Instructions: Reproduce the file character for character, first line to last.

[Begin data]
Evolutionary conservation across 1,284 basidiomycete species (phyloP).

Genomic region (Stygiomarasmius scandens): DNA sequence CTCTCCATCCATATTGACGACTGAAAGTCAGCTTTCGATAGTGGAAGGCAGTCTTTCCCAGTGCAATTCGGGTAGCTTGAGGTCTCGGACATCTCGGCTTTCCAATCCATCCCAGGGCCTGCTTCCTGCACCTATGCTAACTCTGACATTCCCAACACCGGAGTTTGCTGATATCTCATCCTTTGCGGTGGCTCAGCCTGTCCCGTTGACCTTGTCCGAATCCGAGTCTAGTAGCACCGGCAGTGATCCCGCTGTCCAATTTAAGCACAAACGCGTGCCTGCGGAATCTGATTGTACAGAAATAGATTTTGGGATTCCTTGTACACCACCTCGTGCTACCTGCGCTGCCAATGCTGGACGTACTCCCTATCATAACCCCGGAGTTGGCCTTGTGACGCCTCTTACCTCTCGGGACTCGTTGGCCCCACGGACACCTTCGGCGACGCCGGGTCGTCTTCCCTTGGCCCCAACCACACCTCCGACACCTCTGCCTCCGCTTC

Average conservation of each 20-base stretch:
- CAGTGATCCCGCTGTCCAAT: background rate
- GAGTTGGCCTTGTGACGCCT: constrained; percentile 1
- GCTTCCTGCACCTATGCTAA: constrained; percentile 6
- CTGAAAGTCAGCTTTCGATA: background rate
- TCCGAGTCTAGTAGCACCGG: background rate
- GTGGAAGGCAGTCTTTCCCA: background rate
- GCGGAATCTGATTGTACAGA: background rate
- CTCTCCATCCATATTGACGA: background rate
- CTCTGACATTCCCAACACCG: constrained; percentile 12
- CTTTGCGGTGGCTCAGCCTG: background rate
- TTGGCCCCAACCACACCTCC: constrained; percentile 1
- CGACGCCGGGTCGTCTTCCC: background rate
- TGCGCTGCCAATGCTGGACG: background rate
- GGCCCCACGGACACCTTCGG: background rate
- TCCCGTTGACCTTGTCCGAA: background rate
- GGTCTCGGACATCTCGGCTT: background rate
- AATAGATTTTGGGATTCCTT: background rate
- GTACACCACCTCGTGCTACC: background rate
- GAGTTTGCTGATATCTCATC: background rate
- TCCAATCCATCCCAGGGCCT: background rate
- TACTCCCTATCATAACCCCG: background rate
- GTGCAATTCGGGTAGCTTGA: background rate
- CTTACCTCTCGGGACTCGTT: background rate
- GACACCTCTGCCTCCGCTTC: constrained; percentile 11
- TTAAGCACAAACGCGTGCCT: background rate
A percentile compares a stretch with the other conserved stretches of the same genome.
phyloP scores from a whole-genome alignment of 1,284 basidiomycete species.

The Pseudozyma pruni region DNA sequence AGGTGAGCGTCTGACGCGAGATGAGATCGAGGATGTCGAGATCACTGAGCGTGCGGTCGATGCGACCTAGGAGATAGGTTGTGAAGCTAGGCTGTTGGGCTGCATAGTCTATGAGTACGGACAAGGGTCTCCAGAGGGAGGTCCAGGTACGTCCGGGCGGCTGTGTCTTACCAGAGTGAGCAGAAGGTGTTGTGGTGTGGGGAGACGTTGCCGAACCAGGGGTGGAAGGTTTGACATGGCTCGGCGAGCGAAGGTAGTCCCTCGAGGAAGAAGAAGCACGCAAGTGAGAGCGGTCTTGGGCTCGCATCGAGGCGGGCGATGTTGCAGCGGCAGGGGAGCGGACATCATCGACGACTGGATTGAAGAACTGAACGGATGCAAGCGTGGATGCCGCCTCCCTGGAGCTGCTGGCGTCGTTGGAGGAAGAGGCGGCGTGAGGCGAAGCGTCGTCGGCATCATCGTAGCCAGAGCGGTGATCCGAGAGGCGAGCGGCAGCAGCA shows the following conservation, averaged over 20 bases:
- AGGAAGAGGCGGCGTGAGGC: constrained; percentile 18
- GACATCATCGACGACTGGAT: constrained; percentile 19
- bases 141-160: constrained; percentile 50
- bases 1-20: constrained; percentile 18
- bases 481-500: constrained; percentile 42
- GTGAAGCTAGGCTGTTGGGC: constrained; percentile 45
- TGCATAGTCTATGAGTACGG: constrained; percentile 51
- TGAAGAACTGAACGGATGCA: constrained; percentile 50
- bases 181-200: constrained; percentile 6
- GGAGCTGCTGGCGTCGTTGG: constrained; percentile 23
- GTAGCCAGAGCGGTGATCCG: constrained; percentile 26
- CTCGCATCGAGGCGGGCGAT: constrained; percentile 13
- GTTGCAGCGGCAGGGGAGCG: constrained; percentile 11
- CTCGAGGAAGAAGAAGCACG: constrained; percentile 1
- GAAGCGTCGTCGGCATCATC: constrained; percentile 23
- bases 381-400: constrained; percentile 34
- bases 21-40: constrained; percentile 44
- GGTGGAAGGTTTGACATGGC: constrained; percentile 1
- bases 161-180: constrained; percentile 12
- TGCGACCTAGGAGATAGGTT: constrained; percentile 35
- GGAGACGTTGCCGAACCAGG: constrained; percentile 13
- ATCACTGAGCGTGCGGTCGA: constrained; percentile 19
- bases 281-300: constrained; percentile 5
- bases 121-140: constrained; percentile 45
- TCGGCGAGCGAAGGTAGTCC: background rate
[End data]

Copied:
Evolutionary conservation across 1,284 basidiomycete species (phyloP).

Genomic region (Stygiomarasmius scandens): DNA sequence CTCTCCATCCATATTGACGACTGAAAGTCAGCTTTCGATAGTGGAAGGCAGTCTTTCCCAGTGCAATTCGGGTAGCTTGAGGTCTCGGACATCTCGGCTTTCCAATCCATCCCAGGGCCTGCTTCCTGCACCTATGCTAACTCTGACATTCCCAACACCGGAGTTTGCTGATATCTCATCCTTTGCGGTGGCTCAGCCTGTCCCGTTGACCTTGTCCGAATCCGAGTCTAGTAGCACCGGCAGTGATCCCGCTGTCCAATTTAAGCACAAACGCGTGCCTGCGGAATCTGATTGTACAGAAATAGATTTTGGGATTCCTTGTACACCACCTCGTGCTACCTGCGCTGCCAATGCTGGACGTACTCCCTATCATAACCCCGGAGTTGGCCTTGTGACGCCTCTTACCTCTCGGGACTCGTTGGCCCCACGGACACCTTCGGCGACGCCGGGTCGTCTTCCCTTGGCCCCAACCACACCTCCGACACCTCTGCCTCCGCTTC

Average conservation of each 20-base stretch:
- CAGTGATCCCGCTGTCCAAT: background rate
- GAGTTGGCCTTGTGACGCCT: constrained; percentile 1
- GCTTCCTGCACCTATGCTAA: constrained; percentile 6
- CTGAAAGTCAGCTTTCGATA: background rate
- TCCGAGTCTAGTAGCACCGG: background rate
- GTGGAAGGCAGTCTTTCCCA: background rate
- GCGGAATCTGATTGTACAGA: background rate
- CTCTCCATCCATATTGACGA: background rate
- CTCTGACATTCCCAACACCG: constrained; percentile 12
- CTTTGCGGTGGCTCAGCCTG: background rate
- TTGGCCCCAACCACACCTCC: constrained; percentile 1
- CGACGCCGGGTCGTCTTCCC: background rate
- TGCGCTGCCAATGCTGGACG: background rate
- GGCCCCACGGACACCTTCGG: background rate
- TCCCGTTGACCTTGTCCGAA: background rate
- GGTCTCGGACATCTCGGCTT: background rate
- AATAGATTTTGGGATTCCTT: background rate
- GTACACCACCTCGTGCTACC: background rate
- GAGTTTGCTGATATCTCATC: background rate
- TCCAATCCATCCCAGGGCCT: background rate
- TACTCCCTATCATAACCCCG: background rate
- GTGCAATTCGGGTAGCTTGA: background rate
- CTTACCTCTCGGGACTCGTT: background rate
- GACACCTCTGCCTCCGCTTC: constrained; percentile 11
- TTAAGCACAAACGCGTGCCT: background rate
A percentile compares a stretch with the other conserved stretches of the same genome.
phyloP scores from a whole-genome alignment of 1,284 basidiomycete species.

The Pseudozyma pruni region DNA sequence AGGTGAGCGTCTGACGCGAGATGAGATCGAGGATGTCGAGATCACTGAGCGTGCGGTCGATGCGACCTAGGAGATAGGTTGTGAAGCTAGGCTGTTGGGCTGCATAGTCTATGAGTACGGACAAGGGTCTCCAGAGGGAGGTCCAGGTACGTCCGGGCGGCTGTGTCTTACCAGAGTGAGCAGAAGGTGTTGTGGTGTGGGGAGACGTTGCCGAACCAGGGGTGGAAGGTTTGACATGGCTCGGCGAGCGAAGGTAGTCCCTCGAGGAAGAAGAAGCACGCAAGTGAGAGCGGTCTTGGGCTCGCATCGAGGCGGGCGATGTTGCAGCGGCAGGGGAGCGGACATCATCGACGACTGGATTGAAGAACTGAACGGATGCAAGCGTGGATGCCGCCTCCCTGGAGCTGCTGGCGTCGTTGGAGGAAGAGGCGGCGTGAGGCGAAGCGTCGTCGGCATCATCGTAGCCAGAGCGGTGATCCGAGAGGCGAGCGGCAGCAGCA shows the following conservation, averaged over 20 bases:
- AGGAAGAGGCGGCGTGAGGC: constrained; percentile 18
- GACATCATCGACGACTGGAT: constrained; percentile 19
- bases 141-160: constrained; percentile 50
- bases 1-20: constrained; percentile 18
- bases 481-500: constrained; percentile 42
- GTGAAGCTAGGCTGTTGGGC: constrained; percentile 45
- TGCATAGTCTATGAGTACGG: constrained; percentile 51
- TGAAGAACTGAACGGATGCA: constrained; percentile 50
- bases 181-200: constrained; percentile 6
- GGAGCTGCTGGCGTCGTTGG: constrained; percentile 23
- GTAGCCAGAGCGGTGATCCG: constrained; percentile 26
- CTCGCATCGAGGCGGGCGAT: constrained; percentile 13
- GTTGCAGCGGCAGGGGAGCG: constrained; percentile 11
- CTCGAGGAAGAAGAAGCACG: constrained; percentile 1
- GAAGCGTCGTCGGCATCATC: constrained; percentile 23
- bases 381-400: constrained; percentile 34
- bases 21-40: constrained; percentile 44
- GGTGGAAGGTTTGACATGGC: constrained; percentile 1
- bases 161-180: constrained; percentile 12
- TGCGACCTAGGAGATAGGTT: constrained; percentile 35
- GGAGACGTTGCCGAACCAGG: constrained; percentile 13
- ATCACTGAGCGTGCGGTCGA: constrained; percentile 19
- bases 281-300: constrained; percentile 5
- bases 121-140: constrained; percentile 45
- TCGGCGAGCGAAGGTAGTCC: background rate